- WEB EXCLUSIVE
- PE COFFEEHAUS
On Tuesday, Oct. 27, 2009, EPA Administrator Lisa P. Jackson, Energy Secretary Steven Chu, Interior Secretary Ken Salazar, Transportation Secretary Ray LaHood and Federal Energy Regulatory Commission Chairman Jon Wellinghoff will testify before the Senate Environment and Public Works Committee, the EPA announced in a press release.
The focus of their testimony will be on the creation of clean energy incentives, which the Obama Administration believes will spur the development of new sources of clean energy and create jobs.
UPDATE 10/27: Following are the complete remarks delivered today by Administrator Jackson:
Chairman Boxer, Ranking Minority Member Inhofe, and members of the Committee, thank you for inviting me to testify about the Clean Energy Jobs and American Power Act.
I last appeared before this Committee on July 7. Since then, this Administration has, under President Obama's leadership, taken unprecedented steps to decrease America's dependence on oil, put our nation in the lead of the 21st Century energy economy, and reduce the greenhouse-gas pollution that threatens our children and grandchildren.
On September 15, for example, Secretary LaHood and I jointly announced coordinated Department of Transportation and Environmental Protection Agency rulemakings to increase the fuel efficiency and reduce the greenhouse-gas emissions of cars and light-duty trucks of model years 2012 through 2016. The rules will reduce the lifetime oil consumption of those vehicles by 1.8 billion barrels. That will mean eliminating more than a billion barrels of imported oil, assuming the current ratio of domestic production to imports does not improve. At today's oil prices, we are talking about saving 78 billion dollars on buying oil from other countries. In the process, the rules will eliminate nearly a billion metric tons of greenhouse-gas pollution.
Each of my colleagues here can describe other steps that this Administration has already taken to make America's economy stronger by getting it running on clean energy.
Even as the President and the members of his Cabinet move forward under existing authority, we continue urging Congress to pass a new clean-energy law. Only new legislation can bring about the comprehensive and integrated changes that are needed to restore America's economic health and keep the nation secure over the long term.
This Committee held its July 7 hearing shortly after the House of Representatives passed the American Clean Energy and Security Act. So I took the opportunity to echo President Obama's request that the Senate demonstrate the same commitment that we had seen in the House to building a clean-energy foundation for a strong American economy.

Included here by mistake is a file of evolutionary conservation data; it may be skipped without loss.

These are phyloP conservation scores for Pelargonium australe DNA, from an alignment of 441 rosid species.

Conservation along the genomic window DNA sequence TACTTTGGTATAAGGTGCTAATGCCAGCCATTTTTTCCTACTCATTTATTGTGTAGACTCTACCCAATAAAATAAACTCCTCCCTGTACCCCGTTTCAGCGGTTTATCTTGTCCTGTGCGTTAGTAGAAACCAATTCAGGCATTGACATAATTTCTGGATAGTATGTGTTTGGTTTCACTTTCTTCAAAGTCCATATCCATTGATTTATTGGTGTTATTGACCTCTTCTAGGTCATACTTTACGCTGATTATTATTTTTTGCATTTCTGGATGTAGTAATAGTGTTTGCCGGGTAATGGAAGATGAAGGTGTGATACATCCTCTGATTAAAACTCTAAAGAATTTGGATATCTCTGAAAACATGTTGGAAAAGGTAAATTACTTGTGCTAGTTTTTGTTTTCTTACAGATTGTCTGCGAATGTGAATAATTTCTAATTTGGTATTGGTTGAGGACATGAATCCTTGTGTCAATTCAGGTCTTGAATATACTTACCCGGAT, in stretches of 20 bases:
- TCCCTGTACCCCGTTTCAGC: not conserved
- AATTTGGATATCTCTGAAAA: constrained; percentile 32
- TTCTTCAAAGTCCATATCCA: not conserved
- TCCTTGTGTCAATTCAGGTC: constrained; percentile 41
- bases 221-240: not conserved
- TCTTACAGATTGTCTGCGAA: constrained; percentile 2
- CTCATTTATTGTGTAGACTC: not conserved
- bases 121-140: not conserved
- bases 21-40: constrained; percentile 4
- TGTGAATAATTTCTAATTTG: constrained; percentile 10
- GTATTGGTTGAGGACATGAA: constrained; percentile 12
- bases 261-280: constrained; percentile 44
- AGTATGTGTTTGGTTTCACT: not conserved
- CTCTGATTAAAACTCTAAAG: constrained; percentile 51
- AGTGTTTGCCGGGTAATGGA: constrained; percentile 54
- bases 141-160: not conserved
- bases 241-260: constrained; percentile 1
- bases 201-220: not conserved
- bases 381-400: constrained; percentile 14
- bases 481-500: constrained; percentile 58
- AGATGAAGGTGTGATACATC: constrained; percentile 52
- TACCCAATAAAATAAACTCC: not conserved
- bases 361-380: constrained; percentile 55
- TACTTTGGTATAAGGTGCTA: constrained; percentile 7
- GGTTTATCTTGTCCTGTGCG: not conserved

The introduction of the Clean Energy Jobs and American Power Act on September 30 shows that the Senate is responding to the President's call to action. I commend you, Madame Chairman, and Senators Kerry and Kirk, for introducing that bill. I applaud the many other Senators, including members of this committee, who contributed meaningfully to the introduced legislation. And I thank Senator Graham for joining with Senator Kerry in a recent statement that reminds us all that giving America control over its own energy destiny can and should be a bi-partisan mission.
Earlier this year, EPA ran the major provisions of the House clean-energy legislation through several economic computer models. When it comes to the specifications that the models can detect, the Clean Energy Jobs and American Power Act is very similar to the House legislation. Nevertheless, EPA has examined the ways in which the Senate bill is different and determined which of the conclusions reached about the House-passed bill can confidently be said to apply to the Senate bill as well.
EPA delivered the result of that inquiry to the Committee last Friday, and the members can review the report in detail. But let me just state three of the projections about the House bill that EPA feels confident also apply to the Clean Energy Jobs and American Power Act.
First, the legislation would transform the American economy from one that is relatively energy inefficient and dependent on highly-polluting energy production to one that is highly energy efficient and powered by advanced, cleaner, and more domestically-sourced energy.
Second, the legislation would bring about that transformation at a cost of less than 50 cents per day per American household in 2020.
Third, the finding that regional cost differences would be small applies to the Senate bill just as it did to the House legislation.
The American people have waited decades while our nation has become increasingly dependent on foreign energy sources; while our global competitors create the clean energy jobs of tomorrow; and while we fail to safeguard the wellbeing our children and grandchildren.
I think Americans want reform that harnesses the country's can-do spirit. I think they want to fuel long-term economic recovery with a wise investment that sparks a clean-energy transformation in our economy and that protects our children and grandchildren.
The Clean Energy Jobs and American Power Act is a significant milestone on the road to that reform. There of course remains road ahead, and there are many Senators on and off this Committee who have tremendous value to add. Thank you for your continuing work, and for inviting me to testify today.